Here are some questions our committee often finds unanswered even in wonderful syllabi for wonderful courses:

  1. Why should a student want to take this course? How does it make a difference as part of the discipline? How does it fit into the general-education program?
  2. What are the objectives of the course? Where does it lead, intellectually and practically? Students should be able to find out what they will know by the end of the course, and also what they will be able to do better afterward than before. Is the purpose of the course to increase their problem-solving abilities, improve their communication skills, sharpen their understanding of moral ambiguities, allow them to translate knowledge from one context to another? Why are the objectives important, and how will different parts of the course help students accomplish those objectives?
  3. What are the prerequisites? Students should be given some idea about what they already know and what skills they should already have before taking the course, so they can realistically assess their readiness. Will they be expected to know how to compare and contrast, to analyze and synthesize, or will they be taught those skills during the course?
  4. Why do the parts of the course come in the order that they do? Most syllabi note the order in which topics will be discussed, but make no attempt to explain the way the professor has chosen to organize the course. Sections of the syllabus are usually titled, but only infrequently are questions provided for students to help them put the reading assignments and homework into context.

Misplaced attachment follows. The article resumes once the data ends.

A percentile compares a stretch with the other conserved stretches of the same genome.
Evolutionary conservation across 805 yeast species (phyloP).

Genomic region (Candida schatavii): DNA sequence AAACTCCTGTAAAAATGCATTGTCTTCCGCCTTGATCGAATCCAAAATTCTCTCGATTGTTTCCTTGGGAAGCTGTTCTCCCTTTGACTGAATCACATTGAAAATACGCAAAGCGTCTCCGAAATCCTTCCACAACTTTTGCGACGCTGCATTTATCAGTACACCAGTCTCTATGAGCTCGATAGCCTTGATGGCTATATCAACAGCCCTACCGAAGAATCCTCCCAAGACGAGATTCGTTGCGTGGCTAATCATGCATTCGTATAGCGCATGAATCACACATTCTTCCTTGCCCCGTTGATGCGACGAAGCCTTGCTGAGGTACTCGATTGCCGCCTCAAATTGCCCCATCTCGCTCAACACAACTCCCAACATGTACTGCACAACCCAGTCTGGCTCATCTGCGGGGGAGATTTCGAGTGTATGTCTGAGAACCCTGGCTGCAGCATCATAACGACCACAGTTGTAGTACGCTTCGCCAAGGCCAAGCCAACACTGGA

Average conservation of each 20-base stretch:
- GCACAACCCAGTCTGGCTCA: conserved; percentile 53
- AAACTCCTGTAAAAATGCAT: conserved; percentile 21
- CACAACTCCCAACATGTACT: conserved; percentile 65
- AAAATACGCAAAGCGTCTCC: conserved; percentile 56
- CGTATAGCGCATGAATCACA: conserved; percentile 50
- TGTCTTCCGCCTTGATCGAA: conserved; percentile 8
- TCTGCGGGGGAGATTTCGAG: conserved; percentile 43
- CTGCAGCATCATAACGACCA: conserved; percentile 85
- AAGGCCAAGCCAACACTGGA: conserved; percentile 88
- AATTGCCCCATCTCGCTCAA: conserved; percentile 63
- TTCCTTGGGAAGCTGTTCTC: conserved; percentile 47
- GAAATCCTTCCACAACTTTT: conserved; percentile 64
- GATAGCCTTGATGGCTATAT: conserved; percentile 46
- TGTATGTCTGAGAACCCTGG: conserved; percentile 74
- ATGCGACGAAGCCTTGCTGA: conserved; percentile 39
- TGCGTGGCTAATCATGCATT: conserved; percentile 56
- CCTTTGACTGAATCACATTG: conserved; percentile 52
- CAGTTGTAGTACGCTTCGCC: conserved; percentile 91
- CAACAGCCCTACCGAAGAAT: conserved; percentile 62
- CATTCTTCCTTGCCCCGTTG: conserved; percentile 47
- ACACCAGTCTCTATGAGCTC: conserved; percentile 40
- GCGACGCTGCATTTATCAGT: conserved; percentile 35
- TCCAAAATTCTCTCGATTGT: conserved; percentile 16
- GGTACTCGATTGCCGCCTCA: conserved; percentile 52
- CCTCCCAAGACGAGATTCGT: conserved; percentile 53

5. ill the course be primarily lectures, discussions, or group work? When a percentage of the grade is for "class participation," what does the professor expect from the students--regular attendance? questions? answers to questions? Will the student be given alternative ways to achieve success in the class, based on different learning styles?
  6. What is the purpose of the assignments? Students are frequently told how much an assignment will "count" and how many pages long it must be, but they are rarely given any idea about what it will demand of them or what the goal is. Will students be required to describe, discuss, analyze, provide evidence, criticize, defend, compare, apply? To what end? If students are expected to present a project before the class, are the criteria for an excellent presentation made clear?
  7. What will the tests test? memory? understanding? ability to synthesize? To present evidence logically? To apply knowledge in a new context?
  8. Why have the books been chosen? What is their relative importance in the course and in the discipline? Is the emphasis in the course on primary or secondary materials and why?